The adoption of the Paris negotiations delivered a signal to governments, businesses and the global public: All parties, from national governments to small businesses, must do their part to minimize the risks and impacts of climate change.

This signal has mobilized actions by public and private sector institutions to move away from fossil fuels, which drive climate change, and towards an economy powered by renewable energy. [Continue reading…]

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March temperature smashes 100-year global record

The Guardian reports: The global temperature in March has shattered a century-long record and by the greatest margin yet seen for any month.

February was far above the long-term average globally, driven largely by climate change, and was described by scientists as a “shocker” and signalling “a kind of climate emergency”. But data released by the Japan Meteorological Agency (JMA) shows that March was even hotter.

Compared with the 20th-century average, March was 1.07C hotter across the globe, according to the JMA figures, while February was 1.04C higher. The JMA measurements go back to 1891 and show that every one of the past 11 months has been the hottest ever recorded for that month.

Data released released later on Friday by Nasa confirmed last month was the hottest March on record, but the US agency’s data indicated February had seen the biggest margin. The Nasa data recorded March as 1.65C above the average from 1951-1980, while February was 1.71C higher.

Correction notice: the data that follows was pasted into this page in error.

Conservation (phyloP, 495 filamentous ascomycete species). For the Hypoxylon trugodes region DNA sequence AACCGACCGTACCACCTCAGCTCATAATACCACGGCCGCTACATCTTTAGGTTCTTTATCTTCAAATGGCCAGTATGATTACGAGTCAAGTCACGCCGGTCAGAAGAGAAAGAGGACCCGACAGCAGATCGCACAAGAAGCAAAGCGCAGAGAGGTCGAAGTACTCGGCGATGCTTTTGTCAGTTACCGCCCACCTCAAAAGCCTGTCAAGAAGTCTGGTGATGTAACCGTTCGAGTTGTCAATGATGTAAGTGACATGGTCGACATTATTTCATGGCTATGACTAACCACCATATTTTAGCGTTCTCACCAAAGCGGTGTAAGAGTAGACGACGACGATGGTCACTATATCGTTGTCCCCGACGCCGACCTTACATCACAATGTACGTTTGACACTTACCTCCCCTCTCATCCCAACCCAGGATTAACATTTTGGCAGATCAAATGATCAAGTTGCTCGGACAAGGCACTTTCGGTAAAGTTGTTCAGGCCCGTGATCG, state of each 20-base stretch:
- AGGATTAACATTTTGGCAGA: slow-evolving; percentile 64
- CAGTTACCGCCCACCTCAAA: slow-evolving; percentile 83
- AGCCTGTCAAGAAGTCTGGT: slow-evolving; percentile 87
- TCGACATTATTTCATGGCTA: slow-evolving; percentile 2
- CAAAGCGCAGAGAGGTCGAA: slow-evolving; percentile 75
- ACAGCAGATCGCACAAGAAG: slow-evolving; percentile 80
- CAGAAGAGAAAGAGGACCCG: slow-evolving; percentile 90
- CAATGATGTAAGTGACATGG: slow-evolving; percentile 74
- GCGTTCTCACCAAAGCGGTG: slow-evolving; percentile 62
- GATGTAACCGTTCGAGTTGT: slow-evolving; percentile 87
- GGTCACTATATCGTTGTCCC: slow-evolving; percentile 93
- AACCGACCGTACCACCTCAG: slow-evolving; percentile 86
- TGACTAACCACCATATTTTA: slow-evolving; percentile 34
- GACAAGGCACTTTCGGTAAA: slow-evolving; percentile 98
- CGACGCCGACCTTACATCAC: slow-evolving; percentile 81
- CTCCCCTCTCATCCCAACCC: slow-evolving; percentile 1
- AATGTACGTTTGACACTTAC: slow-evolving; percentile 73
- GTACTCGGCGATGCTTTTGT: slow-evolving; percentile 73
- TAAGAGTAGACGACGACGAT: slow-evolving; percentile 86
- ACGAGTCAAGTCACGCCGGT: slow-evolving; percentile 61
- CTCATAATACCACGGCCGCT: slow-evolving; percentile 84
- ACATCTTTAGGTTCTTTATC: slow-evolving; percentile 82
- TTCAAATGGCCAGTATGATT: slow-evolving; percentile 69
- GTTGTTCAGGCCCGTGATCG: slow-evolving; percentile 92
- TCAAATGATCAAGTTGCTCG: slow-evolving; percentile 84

The World Meteorological Organisation, the UN body for climate and weather, said the March data had “smashed” previous records. [Continue reading…]

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Greenland’s ice sheet is melting so fast right now, scientists thought the data was wrong

Meteorologist Eric Holthaus writes: On Monday, Greenland began to melt. Parts of Greenland melt every year and the whole thing freezes again each winter, but lately, thanks to global warming, the melting has come earlier and then peaked in the summer at higher levels than usual.

Even in light of these trends, Monday’s melt was unlike anything the scientists studying Greenland have ever seen — it was so different, in fact, that they thought the data was wrong.

“We had to check that our models were still working properly,” Peter Langen, a climate scientist at the Danish Meteorological Institute, told Polar Portal, a Danish government website which chronicles monitoring of the ice sheet. Sure enough, thermometers on and around the ice showed temperatures as high as 64 degrees Fahrenheit on Monday — more than 35 degrees warmer than normal for this time of year, and more typical of a warm day in July. [Continue reading…]